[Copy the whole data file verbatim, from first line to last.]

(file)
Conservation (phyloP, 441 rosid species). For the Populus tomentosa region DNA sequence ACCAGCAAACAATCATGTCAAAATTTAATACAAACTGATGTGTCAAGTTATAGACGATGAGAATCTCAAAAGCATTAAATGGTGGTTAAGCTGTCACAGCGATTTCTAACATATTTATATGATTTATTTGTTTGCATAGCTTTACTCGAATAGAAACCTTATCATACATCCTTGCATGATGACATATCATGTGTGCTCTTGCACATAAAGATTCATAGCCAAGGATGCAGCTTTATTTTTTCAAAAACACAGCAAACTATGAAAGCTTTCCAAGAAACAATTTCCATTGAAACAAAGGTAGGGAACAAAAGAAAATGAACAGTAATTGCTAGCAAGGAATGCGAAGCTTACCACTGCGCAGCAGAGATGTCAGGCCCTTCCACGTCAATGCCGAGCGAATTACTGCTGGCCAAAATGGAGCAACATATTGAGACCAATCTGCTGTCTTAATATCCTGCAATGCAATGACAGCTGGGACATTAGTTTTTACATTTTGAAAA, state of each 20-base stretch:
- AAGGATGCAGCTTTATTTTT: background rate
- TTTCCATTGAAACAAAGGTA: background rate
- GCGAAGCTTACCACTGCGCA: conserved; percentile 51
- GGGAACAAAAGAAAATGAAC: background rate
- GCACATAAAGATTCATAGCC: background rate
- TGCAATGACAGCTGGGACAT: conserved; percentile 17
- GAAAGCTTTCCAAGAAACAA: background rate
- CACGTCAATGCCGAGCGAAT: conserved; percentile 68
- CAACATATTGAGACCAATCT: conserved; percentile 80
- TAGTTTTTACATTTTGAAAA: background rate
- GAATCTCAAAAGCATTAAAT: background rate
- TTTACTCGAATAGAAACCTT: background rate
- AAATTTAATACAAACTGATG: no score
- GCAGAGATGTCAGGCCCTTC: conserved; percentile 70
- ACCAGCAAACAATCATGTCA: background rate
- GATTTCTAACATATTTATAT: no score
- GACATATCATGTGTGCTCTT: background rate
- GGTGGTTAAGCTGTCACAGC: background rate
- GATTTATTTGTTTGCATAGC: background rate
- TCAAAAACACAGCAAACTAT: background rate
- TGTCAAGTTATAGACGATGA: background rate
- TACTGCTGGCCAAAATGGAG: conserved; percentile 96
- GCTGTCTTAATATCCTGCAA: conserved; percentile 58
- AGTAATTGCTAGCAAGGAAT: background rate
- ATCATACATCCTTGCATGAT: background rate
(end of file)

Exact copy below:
Conservation (phyloP, 441 rosid species). For the Populus tomentosa region DNA sequence ACCAGCAAACAATCATGTCAAAATTTAATACAAACTGATGTGTCAAGTTATAGACGATGAGAATCTCAAAAGCATTAAATGGTGGTTAAGCTGTCACAGCGATTTCTAACATATTTATATGATTTATTTGTTTGCATAGCTTTACTCGAATAGAAACCTTATCATACATCCTTGCATGATGACATATCATGTGTGCTCTTGCACATAAAGATTCATAGCCAAGGATGCAGCTTTATTTTTTCAAAAACACAGCAAACTATGAAAGCTTTCCAAGAAACAATTTCCATTGAAACAAAGGTAGGGAACAAAAGAAAATGAACAGTAATTGCTAGCAAGGAATGCGAAGCTTACCACTGCGCAGCAGAGATGTCAGGCCCTTCCACGTCAATGCCGAGCGAATTACTGCTGGCCAAAATGGAGCAACATATTGAGACCAATCTGCTGTCTTAATATCCTGCAATGCAATGACAGCTGGGACATTAGTTTTTACATTTTGAAAA, state of each 20-base stretch:
- AAGGATGCAGCTTTATTTTT: background rate
- TTTCCATTGAAACAAAGGTA: background rate
- GCGAAGCTTACCACTGCGCA: conserved; percentile 51
- GGGAACAAAAGAAAATGAAC: background rate
- GCACATAAAGATTCATAGCC: background rate
- TGCAATGACAGCTGGGACAT: conserved; percentile 17
- GAAAGCTTTCCAAGAAACAA: background rate
- CACGTCAATGCCGAGCGAAT: conserved; percentile 68
- CAACATATTGAGACCAATCT: conserved; percentile 80
- TAGTTTTTACATTTTGAAAA: background rate
- GAATCTCAAAAGCATTAAAT: background rate
- TTTACTCGAATAGAAACCTT: background rate
- AAATTTAATACAAACTGATG: no score
- GCAGAGATGTCAGGCCCTTC: conserved; percentile 70
- ACCAGCAAACAATCATGTCA: background rate
- GATTTCTAACATATTTATAT: no score
- GACATATCATGTGTGCTCTT: background rate
- GGTGGTTAAGCTGTCACAGC: background rate
- GATTTATTTGTTTGCATAGC: background rate
- TCAAAAACACAGCAAACTAT: background rate
- TGTCAAGTTATAGACGATGA: background rate
- TACTGCTGGCCAAAATGGAG: conserved; percentile 96
- GCTGTCTTAATATCCTGCAA: conserved; percentile 58
- AGTAATTGCTAGCAAGGAAT: background rate
- ATCATACATCCTTGCATGAT: background rate